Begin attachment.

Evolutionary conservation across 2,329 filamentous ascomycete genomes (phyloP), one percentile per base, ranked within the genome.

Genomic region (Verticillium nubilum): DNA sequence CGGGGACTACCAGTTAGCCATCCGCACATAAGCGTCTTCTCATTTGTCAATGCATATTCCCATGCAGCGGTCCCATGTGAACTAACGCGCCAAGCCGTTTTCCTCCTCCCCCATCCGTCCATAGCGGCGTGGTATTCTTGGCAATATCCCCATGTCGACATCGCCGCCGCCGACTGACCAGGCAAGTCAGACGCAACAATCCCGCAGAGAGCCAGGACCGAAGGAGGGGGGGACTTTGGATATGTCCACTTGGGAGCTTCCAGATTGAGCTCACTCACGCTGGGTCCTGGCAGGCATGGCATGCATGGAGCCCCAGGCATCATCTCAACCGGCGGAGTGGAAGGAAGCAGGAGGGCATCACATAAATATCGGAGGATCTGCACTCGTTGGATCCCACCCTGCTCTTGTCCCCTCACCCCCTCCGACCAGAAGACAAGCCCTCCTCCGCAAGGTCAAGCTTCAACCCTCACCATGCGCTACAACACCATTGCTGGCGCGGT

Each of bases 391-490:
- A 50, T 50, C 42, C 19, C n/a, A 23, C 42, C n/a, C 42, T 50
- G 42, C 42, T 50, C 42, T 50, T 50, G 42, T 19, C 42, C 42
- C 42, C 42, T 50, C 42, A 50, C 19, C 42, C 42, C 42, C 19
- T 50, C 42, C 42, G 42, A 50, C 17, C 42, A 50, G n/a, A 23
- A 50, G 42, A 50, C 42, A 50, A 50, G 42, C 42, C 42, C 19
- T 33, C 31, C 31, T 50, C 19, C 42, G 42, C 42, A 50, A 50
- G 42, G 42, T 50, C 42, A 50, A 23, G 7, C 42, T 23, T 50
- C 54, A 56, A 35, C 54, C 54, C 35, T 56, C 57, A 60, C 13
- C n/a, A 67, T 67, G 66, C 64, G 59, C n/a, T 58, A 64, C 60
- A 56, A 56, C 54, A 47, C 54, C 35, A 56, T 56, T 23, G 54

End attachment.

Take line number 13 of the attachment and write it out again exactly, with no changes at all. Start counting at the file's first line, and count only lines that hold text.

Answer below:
- A 56, A 56, C 54, A 47, C 54, C 35, A 56, T 56, T 23, G 54